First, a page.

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yedrow

Cone 6 Black

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Wish I could use them  but the expansion is too high for the pseudo porcelain I'm currently using. Several people in the guild I go to use them on stoneware with success.

Does this mean the same as porcelain shrinks too much for the glaze.

How would one correct this with traditional glazes?

 

 

 

I’m really glad you are interested in this, wish more people were. COE (coefficient of expansion) or CTE (coefficient of thermal expansion) are both terms meaning the same thing.  It is a measurement of how much something expands while being heated and then shrinks while cooling.

If the glaze shrinks more than the clay upon cooling you will get crazing. The crazing can appear shortly after removing pots from the kiln or with delayed crazing it can happen weeks later. Think of a large person putting on a pair of small jeans. The jeans have to stretch to fit, if stretched too much they are going to tear, might not happen as soon as they put them on but at some point the fabric can’t take the stress any more and relieves stress by tearing (crazing).

 

Opposite of the large person small jeans analogy is having your pants fall off (shivering). Dangerous since slivers of glaze will actually pop off the pot, usually on the rims or edges. So in this case a little person is putting on a large pair of jeans, jeans are too big and come off.

Without getting into altering the claybody there are a number of fixes for glaze fit issues. If the crazing is slight (wide spaced crazing) then sometimes the addition of a bit more silica will solve the problem, a line blend is a quick way to do this. Another fix for minor crazing is to fire the pots hotter (if the clay and glaze can take it without blistering or running). The method for more severe crazing (as on low expansion claybodies) is to swap out the high expansion fluxes in the recipe for ones that are lower in expansion. Sodium and potassium are common high expansion fluxes, by replacing part of them with low expansion fluxes such as those containing magnesium or lithium you will lower the COE of the glaze. The addition of some coloring oxides also helps reduce crazing as does Zircopax even though the COE figures will rise.

For shivering it’s the opposite approach, replace low COE fluxes with high COE ones.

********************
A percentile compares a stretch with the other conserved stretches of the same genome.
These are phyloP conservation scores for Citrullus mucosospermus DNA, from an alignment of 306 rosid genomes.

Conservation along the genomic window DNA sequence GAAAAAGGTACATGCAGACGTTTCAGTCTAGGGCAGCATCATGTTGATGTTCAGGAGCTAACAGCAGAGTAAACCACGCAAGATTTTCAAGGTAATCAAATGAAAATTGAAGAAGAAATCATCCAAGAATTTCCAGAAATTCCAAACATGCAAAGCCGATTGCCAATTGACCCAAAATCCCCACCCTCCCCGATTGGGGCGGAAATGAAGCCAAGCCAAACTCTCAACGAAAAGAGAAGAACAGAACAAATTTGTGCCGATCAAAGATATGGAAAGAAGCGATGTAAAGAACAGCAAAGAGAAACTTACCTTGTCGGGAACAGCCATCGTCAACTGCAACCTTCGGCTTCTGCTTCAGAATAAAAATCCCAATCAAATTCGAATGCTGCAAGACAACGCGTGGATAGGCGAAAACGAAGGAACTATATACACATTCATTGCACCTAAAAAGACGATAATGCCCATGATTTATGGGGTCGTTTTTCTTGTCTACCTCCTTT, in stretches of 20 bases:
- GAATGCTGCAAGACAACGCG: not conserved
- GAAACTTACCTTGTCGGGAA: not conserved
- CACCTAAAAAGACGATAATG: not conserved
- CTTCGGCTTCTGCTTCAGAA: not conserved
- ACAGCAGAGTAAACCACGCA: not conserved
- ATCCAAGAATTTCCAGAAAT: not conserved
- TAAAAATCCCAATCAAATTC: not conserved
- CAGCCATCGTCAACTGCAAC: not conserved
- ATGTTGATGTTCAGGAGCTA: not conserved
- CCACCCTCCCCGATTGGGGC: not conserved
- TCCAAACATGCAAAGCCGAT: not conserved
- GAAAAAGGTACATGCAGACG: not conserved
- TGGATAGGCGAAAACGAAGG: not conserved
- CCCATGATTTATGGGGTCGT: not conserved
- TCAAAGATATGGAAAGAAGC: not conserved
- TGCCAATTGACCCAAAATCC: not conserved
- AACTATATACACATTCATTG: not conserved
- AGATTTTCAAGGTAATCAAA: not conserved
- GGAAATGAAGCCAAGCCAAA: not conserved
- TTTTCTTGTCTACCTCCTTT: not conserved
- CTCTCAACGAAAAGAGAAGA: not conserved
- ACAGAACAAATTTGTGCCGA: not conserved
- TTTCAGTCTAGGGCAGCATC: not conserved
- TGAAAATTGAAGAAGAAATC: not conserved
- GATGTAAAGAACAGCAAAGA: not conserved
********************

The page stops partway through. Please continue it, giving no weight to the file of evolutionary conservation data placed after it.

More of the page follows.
Clear as mud right? : ) Now it brings up the issue of how do you check for glaze fit…

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Thanks everyone, I think I'm going to give the Roy glaze a try this week (the one from the book). I'll have to look to see where I put the tile from the presumable 'Roy' glaze. If I find it I'll take a pic and post it. It wasn't a cone 6 glaze I'm pretty sure.

Joel.

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I had always assumed, wrongly or rightly so, that a metallic looking black was asking for trouble being that it would not be food safe. I kept away from these when I saw them in recipe books and magazines as I wanted my work to be food safe. What about my assumption?

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Guest JBaymore

I had always assumed, wrongly or rightly so, that a metallic looking black was asking for trouble being that it would not be food safe. I kept away from these when I saw them in recipe books and magazines as I wanted my work to be food safe. What about my assumption?

 

Here's a shocker: At the last "food safe" glaze NCECA talk........ it was specifically stated that all matte glazes are not considered food safe.

 

As to the metallic surface blacks...... I think it is a 'safe assumption' until proven (lab testing) otherwise.

 

(Glass half full.... glass half empty....... is the gun loaded.... and so on)

 

best,

 

..................john

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ok,  having read all of this long thread and looked at all of the very technical (and scary) formulae (?) I am now more confused than ever.  may I ask a simple question?

 

is Licorice glaze the one that has been dissected here?

 

is there a GLOSSY black glaze for cone 6 that anyone agrees is acceptable for NON FOOD use?

 

thank you.

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This started out as a discussion of Ron Roy's Licorice, C6 glossy black; it migrated to a discussion of another black glaze offered by Bob Coyle. 

 

Ron Roy's Licorice was deemed durable and safe in Mastering Cone 6 Glazes; I don't see why you couldn't also use it for non-food uses if you want shiny, glossy black.

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